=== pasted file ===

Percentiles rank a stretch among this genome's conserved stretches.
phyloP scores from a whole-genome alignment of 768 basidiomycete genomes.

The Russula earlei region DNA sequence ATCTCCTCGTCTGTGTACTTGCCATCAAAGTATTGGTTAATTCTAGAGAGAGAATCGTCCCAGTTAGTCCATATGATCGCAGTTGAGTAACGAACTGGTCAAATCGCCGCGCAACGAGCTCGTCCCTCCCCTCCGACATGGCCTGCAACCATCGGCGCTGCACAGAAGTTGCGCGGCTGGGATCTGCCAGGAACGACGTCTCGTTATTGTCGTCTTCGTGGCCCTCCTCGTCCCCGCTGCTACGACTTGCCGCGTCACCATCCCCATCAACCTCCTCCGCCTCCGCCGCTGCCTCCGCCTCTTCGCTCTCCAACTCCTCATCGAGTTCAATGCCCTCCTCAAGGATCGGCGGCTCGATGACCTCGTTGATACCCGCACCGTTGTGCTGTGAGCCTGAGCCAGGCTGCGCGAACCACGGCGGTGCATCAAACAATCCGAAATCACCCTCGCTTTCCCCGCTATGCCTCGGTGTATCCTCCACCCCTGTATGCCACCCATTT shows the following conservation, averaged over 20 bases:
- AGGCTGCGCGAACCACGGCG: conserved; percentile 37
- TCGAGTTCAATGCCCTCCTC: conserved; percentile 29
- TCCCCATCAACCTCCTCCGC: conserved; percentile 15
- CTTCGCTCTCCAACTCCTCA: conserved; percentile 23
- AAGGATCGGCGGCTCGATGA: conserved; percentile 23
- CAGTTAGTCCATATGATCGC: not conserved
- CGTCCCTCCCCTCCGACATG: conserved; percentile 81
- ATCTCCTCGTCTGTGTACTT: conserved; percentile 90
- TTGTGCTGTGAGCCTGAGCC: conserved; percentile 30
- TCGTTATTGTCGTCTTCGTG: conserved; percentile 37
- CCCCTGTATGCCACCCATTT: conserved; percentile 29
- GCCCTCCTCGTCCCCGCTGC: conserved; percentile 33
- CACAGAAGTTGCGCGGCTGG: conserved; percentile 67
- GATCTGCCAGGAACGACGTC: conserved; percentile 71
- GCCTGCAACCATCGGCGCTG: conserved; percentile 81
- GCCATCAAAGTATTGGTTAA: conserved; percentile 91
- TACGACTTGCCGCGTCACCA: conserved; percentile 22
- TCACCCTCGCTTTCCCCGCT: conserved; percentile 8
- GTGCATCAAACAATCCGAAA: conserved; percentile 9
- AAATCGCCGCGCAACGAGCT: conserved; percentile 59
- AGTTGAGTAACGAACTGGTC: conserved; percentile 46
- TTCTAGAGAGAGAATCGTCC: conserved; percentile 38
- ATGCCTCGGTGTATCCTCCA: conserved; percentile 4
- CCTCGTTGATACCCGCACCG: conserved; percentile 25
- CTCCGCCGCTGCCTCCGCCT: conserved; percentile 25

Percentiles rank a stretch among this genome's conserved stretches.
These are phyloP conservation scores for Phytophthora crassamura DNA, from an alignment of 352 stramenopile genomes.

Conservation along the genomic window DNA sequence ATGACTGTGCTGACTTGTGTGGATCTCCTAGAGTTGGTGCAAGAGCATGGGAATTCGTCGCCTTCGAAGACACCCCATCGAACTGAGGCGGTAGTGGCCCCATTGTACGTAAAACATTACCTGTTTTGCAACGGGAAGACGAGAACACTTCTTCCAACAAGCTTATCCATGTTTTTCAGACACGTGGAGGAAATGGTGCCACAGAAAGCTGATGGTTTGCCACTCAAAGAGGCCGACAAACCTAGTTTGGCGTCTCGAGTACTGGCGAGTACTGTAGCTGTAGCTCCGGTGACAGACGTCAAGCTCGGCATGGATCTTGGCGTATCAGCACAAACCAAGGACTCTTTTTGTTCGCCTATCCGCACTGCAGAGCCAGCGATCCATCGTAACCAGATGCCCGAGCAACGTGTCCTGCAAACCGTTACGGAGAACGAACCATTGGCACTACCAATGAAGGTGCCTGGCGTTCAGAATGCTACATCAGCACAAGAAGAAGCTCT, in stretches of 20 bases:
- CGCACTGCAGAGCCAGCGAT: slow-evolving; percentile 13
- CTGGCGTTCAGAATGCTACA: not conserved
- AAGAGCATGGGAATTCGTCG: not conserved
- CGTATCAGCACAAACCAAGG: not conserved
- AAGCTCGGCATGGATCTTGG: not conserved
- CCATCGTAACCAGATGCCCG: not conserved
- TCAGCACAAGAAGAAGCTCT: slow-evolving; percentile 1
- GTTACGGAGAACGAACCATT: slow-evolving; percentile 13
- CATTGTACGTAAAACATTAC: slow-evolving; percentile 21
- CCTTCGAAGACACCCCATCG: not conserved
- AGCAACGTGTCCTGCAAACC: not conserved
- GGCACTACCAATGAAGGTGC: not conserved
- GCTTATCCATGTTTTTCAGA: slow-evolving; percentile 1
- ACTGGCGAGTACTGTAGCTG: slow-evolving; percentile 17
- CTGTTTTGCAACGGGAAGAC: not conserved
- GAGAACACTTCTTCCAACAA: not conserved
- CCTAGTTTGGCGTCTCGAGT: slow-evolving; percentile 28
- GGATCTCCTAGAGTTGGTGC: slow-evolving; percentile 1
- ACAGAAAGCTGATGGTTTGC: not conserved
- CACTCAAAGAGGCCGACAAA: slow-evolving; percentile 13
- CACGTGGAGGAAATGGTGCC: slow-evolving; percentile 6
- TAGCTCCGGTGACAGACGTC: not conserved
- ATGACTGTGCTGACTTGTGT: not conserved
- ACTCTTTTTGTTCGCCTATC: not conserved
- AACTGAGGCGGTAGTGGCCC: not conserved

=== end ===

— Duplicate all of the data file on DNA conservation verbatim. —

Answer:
Percentiles rank a stretch among this genome's conserved stretches.
phyloP scores from a whole-genome alignment of 768 basidiomycete genomes.

The Russula earlei region DNA sequence ATCTCCTCGTCTGTGTACTTGCCATCAAAGTATTGGTTAATTCTAGAGAGAGAATCGTCCCAGTTAGTCCATATGATCGCAGTTGAGTAACGAACTGGTCAAATCGCCGCGCAACGAGCTCGTCCCTCCCCTCCGACATGGCCTGCAACCATCGGCGCTGCACAGAAGTTGCGCGGCTGGGATCTGCCAGGAACGACGTCTCGTTATTGTCGTCTTCGTGGCCCTCCTCGTCCCCGCTGCTACGACTTGCCGCGTCACCATCCCCATCAACCTCCTCCGCCTCCGCCGCTGCCTCCGCCTCTTCGCTCTCCAACTCCTCATCGAGTTCAATGCCCTCCTCAAGGATCGGCGGCTCGATGACCTCGTTGATACCCGCACCGTTGTGCTGTGAGCCTGAGCCAGGCTGCGCGAACCACGGCGGTGCATCAAACAATCCGAAATCACCCTCGCTTTCCCCGCTATGCCTCGGTGTATCCTCCACCCCTGTATGCCACCCATTT shows the following conservation, averaged over 20 bases:
- AGGCTGCGCGAACCACGGCG: conserved; percentile 37
- TCGAGTTCAATGCCCTCCTC: conserved; percentile 29
- TCCCCATCAACCTCCTCCGC: conserved; percentile 15
- CTTCGCTCTCCAACTCCTCA: conserved; percentile 23
- AAGGATCGGCGGCTCGATGA: conserved; percentile 23
- CAGTTAGTCCATATGATCGC: not conserved
- CGTCCCTCCCCTCCGACATG: conserved; percentile 81
- ATCTCCTCGTCTGTGTACTT: conserved; percentile 90
- TTGTGCTGTGAGCCTGAGCC: conserved; percentile 30
- TCGTTATTGTCGTCTTCGTG: conserved; percentile 37
- CCCCTGTATGCCACCCATTT: conserved; percentile 29
- GCCCTCCTCGTCCCCGCTGC: conserved; percentile 33
- CACAGAAGTTGCGCGGCTGG: conserved; percentile 67
- GATCTGCCAGGAACGACGTC: conserved; percentile 71
- GCCTGCAACCATCGGCGCTG: conserved; percentile 81
- GCCATCAAAGTATTGGTTAA: conserved; percentile 91
- TACGACTTGCCGCGTCACCA: conserved; percentile 22
- TCACCCTCGCTTTCCCCGCT: conserved; percentile 8
- GTGCATCAAACAATCCGAAA: conserved; percentile 9
- AAATCGCCGCGCAACGAGCT: conserved; percentile 59
- AGTTGAGTAACGAACTGGTC: conserved; percentile 46
- TTCTAGAGAGAGAATCGTCC: conserved; percentile 38
- ATGCCTCGGTGTATCCTCCA: conserved; percentile 4
- CCTCGTTGATACCCGCACCG: conserved; percentile 25
- CTCCGCCGCTGCCTCCGCCT: conserved; percentile 25

Percentiles rank a stretch among this genome's conserved stretches.
These are phyloP conservation scores for Phytophthora crassamura DNA, from an alignment of 352 stramenopile genomes.

Conservation along the genomic window DNA sequence ATGACTGTGCTGACTTGTGTGGATCTCCTAGAGTTGGTGCAAGAGCATGGGAATTCGTCGCCTTCGAAGACACCCCATCGAACTGAGGCGGTAGTGGCCCCATTGTACGTAAAACATTACCTGTTTTGCAACGGGAAGACGAGAACACTTCTTCCAACAAGCTTATCCATGTTTTTCAGACACGTGGAGGAAATGGTGCCACAGAAAGCTGATGGTTTGCCACTCAAAGAGGCCGACAAACCTAGTTTGGCGTCTCGAGTACTGGCGAGTACTGTAGCTGTAGCTCCGGTGACAGACGTCAAGCTCGGCATGGATCTTGGCGTATCAGCACAAACCAAGGACTCTTTTTGTTCGCCTATCCGCACTGCAGAGCCAGCGATCCATCGTAACCAGATGCCCGAGCAACGTGTCCTGCAAACCGTTACGGAGAACGAACCATTGGCACTACCAATGAAGGTGCCTGGCGTTCAGAATGCTACATCAGCACAAGAAGAAGCTCT, in stretches of 20 bases:
- CGCACTGCAGAGCCAGCGAT: slow-evolving; percentile 13
- CTGGCGTTCAGAATGCTACA: not conserved
- AAGAGCATGGGAATTCGTCG: not conserved
- CGTATCAGCACAAACCAAGG: not conserved
- AAGCTCGGCATGGATCTTGG: not conserved
- CCATCGTAACCAGATGCCCG: not conserved
- TCAGCACAAGAAGAAGCTCT: slow-evolving; percentile 1
- GTTACGGAGAACGAACCATT: slow-evolving; percentile 13
- CATTGTACGTAAAACATTAC: slow-evolving; percentile 21
- CCTTCGAAGACACCCCATCG: not conserved
- AGCAACGTGTCCTGCAAACC: not conserved
- GGCACTACCAATGAAGGTGC: not conserved
- GCTTATCCATGTTTTTCAGA: slow-evolving; percentile 1
- ACTGGCGAGTACTGTAGCTG: slow-evolving; percentile 17
- CTGTTTTGCAACGGGAAGAC: not conserved
- GAGAACACTTCTTCCAACAA: not conserved
- CCTAGTTTGGCGTCTCGAGT: slow-evolving; percentile 28
- GGATCTCCTAGAGTTGGTGC: slow-evolving; percentile 1
- ACAGAAAGCTGATGGTTTGC: not conserved
- CACTCAAAGAGGCCGACAAA: slow-evolving; percentile 13
- CACGTGGAGGAAATGGTGCC: slow-evolving; percentile 6
- TAGCTCCGGTGACAGACGTC: not conserved
- ATGACTGTGCTGACTTGTGT: not conserved
- ACTCTTTTTGTTCGCCTATC: not conserved
- AACTGAGGCGGTAGTGGCCC: not conserved